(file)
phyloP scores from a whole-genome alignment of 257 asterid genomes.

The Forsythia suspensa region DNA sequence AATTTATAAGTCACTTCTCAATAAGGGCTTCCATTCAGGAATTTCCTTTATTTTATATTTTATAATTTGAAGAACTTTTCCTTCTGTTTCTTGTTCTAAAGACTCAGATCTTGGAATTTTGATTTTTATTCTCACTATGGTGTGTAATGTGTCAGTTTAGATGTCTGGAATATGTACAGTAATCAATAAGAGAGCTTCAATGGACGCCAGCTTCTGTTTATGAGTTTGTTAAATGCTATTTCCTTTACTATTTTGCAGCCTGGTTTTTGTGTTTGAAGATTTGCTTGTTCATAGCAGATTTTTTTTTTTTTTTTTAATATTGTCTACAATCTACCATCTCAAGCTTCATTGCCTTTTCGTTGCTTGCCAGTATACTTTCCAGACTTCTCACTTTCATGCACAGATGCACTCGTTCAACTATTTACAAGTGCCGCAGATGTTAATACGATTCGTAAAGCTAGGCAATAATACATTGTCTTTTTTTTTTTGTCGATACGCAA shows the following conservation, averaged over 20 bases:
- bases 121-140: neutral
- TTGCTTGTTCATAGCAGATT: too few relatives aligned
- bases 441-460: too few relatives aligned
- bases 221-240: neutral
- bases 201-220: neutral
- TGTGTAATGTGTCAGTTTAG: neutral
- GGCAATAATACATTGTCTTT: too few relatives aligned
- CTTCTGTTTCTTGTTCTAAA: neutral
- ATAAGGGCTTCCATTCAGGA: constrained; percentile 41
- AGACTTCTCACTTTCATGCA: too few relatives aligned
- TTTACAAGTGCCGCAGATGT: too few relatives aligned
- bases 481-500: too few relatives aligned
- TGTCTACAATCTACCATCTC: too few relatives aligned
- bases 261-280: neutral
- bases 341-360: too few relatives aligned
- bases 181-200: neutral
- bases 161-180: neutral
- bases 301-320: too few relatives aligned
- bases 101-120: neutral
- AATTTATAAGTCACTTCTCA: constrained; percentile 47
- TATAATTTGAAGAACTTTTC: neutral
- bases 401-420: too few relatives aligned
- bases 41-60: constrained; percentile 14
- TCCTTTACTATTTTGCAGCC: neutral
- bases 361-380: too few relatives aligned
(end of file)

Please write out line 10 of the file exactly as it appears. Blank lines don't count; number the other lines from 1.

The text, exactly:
- CTTCTGTTTCTTGTTCTAAA: neutral